Iraqi Sunni tribal leader assassinated in Baghdad

A Sunni tribal leader and at least seven other people were killed in Baghdad in an attack that could further inflame sectarian tension in Iraq, officials said Saturday.

Baghdad: A Sunni tribal leader and at least seven other people were killed in Baghdad in an attack that could further inflame sectarian tension in Iraq, officials said Saturday.

Unidentified gunmen attacked a two-car convoy carrying Sheikh Qassem Sweidan al-Janabi and his nephew, lawmaker Zeid al-Janabi, late Friday, officials and security sources said.

Janabi was later released but the tribal leader, seen as a moderate Sunni, as well as his son and at least six other people, mostly bodyguards, were killed.

"Gunmen manning a fake checkpoint stopped the convoy carrying MP Janabi and kidnapped all who were on board," a senior member of the lawmaker`s staff said.

"They moved them to Sadr City, where they released the MP, then took the others and killed them. Their bodies were found next to Al-Nida`a mosque in northern Baghdad," he told AFP.

Sadr City is a vast Shiite neighbourhood in the north of the capital from which Iraq`s powerful Shiite militias draw many of their recruits.

Adnan al-Janabi, another MP from the same tribe, said the assassinated tribal leader was a key player in efforts to combat sectarianism.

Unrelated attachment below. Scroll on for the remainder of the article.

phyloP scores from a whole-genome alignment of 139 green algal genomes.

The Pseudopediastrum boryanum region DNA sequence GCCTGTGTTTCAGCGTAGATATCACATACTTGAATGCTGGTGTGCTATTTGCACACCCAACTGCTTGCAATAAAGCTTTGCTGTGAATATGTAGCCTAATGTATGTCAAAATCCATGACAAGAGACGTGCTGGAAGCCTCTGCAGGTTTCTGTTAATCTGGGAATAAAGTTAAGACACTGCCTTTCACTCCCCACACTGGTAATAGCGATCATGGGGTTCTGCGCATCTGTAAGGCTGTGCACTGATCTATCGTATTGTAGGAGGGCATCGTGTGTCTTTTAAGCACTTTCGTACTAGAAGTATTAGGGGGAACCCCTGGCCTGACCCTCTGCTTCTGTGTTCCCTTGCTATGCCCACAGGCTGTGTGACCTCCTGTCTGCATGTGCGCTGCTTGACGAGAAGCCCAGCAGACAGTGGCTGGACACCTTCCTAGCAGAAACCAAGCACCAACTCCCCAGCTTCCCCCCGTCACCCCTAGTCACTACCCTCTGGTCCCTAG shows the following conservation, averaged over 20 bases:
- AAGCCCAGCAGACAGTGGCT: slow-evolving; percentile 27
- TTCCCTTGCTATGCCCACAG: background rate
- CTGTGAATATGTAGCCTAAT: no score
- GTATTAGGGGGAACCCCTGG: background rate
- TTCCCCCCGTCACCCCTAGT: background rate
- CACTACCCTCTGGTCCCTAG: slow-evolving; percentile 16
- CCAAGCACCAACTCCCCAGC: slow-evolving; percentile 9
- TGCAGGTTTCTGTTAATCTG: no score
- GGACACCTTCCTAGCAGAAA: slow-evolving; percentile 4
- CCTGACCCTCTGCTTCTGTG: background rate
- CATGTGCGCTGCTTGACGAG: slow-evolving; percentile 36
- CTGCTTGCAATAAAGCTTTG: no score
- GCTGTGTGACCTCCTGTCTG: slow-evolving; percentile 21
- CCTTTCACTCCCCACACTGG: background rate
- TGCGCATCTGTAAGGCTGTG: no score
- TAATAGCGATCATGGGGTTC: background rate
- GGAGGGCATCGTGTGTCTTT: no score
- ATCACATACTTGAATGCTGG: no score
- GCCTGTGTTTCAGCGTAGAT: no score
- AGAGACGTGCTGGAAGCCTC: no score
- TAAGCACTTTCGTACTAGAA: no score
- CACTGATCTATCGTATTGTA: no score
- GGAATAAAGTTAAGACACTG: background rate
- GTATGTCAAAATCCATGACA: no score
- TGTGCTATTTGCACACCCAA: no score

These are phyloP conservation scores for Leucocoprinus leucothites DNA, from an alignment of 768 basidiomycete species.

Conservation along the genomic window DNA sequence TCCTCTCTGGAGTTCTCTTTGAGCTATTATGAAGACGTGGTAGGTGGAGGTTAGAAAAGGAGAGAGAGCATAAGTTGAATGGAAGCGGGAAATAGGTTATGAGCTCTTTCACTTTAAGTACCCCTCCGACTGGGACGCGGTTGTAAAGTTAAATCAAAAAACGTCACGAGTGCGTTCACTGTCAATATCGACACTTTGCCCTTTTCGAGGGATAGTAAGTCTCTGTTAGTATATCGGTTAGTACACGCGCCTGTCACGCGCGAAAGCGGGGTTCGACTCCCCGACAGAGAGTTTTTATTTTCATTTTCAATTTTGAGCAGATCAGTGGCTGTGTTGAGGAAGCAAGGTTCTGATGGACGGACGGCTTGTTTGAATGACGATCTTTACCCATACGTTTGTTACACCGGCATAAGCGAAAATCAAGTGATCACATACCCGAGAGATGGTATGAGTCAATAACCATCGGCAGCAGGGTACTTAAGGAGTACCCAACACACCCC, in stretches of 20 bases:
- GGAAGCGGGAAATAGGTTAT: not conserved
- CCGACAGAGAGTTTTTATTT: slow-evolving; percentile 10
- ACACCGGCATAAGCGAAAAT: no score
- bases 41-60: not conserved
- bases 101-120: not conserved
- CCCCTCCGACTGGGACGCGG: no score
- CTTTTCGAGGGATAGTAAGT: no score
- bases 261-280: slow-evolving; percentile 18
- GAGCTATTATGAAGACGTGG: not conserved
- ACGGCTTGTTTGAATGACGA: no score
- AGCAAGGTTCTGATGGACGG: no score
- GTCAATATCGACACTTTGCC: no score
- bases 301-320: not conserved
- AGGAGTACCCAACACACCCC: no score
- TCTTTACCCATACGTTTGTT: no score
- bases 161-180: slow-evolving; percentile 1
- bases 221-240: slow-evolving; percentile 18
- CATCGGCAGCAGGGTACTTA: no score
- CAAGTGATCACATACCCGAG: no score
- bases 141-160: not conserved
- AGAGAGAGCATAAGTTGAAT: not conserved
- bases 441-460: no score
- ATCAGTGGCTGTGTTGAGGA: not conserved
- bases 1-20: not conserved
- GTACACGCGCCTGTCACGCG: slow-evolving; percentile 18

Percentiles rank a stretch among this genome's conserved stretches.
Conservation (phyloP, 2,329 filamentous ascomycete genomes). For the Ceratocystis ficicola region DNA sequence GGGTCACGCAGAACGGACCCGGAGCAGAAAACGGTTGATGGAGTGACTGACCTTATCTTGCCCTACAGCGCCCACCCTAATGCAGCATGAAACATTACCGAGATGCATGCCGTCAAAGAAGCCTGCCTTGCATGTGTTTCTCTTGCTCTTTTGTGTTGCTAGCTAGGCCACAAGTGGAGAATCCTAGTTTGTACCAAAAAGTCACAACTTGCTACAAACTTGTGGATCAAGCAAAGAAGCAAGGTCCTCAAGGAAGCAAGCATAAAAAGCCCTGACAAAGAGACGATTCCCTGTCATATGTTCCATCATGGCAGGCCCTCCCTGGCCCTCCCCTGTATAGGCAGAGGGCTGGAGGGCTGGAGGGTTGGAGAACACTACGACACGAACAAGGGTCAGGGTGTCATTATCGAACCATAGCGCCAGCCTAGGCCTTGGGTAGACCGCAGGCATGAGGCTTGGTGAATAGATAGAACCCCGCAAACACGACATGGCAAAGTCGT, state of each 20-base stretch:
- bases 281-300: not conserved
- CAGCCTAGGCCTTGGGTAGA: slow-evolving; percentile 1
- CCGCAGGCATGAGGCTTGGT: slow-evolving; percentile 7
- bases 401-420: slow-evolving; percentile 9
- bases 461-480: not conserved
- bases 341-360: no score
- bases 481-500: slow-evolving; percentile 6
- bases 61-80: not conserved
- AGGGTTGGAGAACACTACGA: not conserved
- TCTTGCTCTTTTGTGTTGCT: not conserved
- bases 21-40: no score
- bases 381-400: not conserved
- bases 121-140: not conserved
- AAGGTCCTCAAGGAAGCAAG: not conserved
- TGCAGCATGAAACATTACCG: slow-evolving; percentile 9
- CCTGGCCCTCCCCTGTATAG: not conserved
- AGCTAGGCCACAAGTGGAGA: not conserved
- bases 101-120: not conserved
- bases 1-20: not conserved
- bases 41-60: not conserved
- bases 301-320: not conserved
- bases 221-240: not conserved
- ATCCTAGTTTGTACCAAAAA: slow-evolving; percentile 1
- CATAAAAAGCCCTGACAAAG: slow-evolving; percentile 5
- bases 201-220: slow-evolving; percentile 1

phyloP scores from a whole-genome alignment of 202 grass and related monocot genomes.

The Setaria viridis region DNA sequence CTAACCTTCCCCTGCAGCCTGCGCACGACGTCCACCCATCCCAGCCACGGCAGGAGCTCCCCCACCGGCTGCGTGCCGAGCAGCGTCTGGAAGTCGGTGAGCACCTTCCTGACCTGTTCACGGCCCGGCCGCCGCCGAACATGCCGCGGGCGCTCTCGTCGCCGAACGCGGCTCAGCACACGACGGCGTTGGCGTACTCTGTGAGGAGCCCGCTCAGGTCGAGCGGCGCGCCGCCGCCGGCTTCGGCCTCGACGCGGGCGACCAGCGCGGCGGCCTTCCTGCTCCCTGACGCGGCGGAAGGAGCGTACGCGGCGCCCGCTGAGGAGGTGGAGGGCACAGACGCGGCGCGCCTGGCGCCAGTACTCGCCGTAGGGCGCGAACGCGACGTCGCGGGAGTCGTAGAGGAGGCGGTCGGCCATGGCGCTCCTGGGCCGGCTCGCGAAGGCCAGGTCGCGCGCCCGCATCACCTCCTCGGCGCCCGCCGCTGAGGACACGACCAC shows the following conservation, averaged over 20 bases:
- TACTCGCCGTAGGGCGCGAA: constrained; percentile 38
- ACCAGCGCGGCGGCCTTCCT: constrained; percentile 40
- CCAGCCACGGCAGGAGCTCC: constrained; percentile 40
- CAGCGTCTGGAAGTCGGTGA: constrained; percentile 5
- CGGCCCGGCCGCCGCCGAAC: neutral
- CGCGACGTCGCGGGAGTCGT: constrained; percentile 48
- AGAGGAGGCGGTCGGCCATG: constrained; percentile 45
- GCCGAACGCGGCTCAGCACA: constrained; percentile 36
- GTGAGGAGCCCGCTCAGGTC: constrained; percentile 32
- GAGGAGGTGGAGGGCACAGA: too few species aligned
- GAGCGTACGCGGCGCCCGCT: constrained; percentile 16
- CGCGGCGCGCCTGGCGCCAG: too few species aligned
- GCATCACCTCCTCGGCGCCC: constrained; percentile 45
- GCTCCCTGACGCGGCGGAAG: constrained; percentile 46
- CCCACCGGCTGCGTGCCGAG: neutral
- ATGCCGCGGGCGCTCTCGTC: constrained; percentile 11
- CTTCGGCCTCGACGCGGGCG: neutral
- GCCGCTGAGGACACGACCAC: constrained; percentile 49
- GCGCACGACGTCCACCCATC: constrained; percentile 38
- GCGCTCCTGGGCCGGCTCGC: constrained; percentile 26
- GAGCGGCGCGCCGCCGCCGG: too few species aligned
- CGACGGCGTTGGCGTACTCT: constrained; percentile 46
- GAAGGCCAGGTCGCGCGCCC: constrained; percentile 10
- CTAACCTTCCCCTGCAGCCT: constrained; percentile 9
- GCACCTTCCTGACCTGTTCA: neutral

He said Sheikh Janabi, who was a particularly prominent figure in the religiously mixed areas south of Baghdad, had "a known history of confronting terrorism, sectarianism, and supporting national reconciliation."

He also said his only son, Mohamed, who was killed in the attack, had just returned after completing a PhD in law at the University of Glasgow.

Parliament Speaker Selim al-Juburi, also a Sunni, condemned the assassination and urged a full investigation in the circumstances of the attack.

He said the interior and defence ministers were summoned to parliament on Monday to provide explanations.

"Parliament will not remain silent in the face of acts that might undermine the authority of the state," said Janabi, at the start of a televised parliament session.

He said the assassination was evidence that some people in Iraq were "working to sabotage the achievements of the state".

The top UN envoy in Iraq, Nickolay Mladenov, also called for the killers to be brought to justice.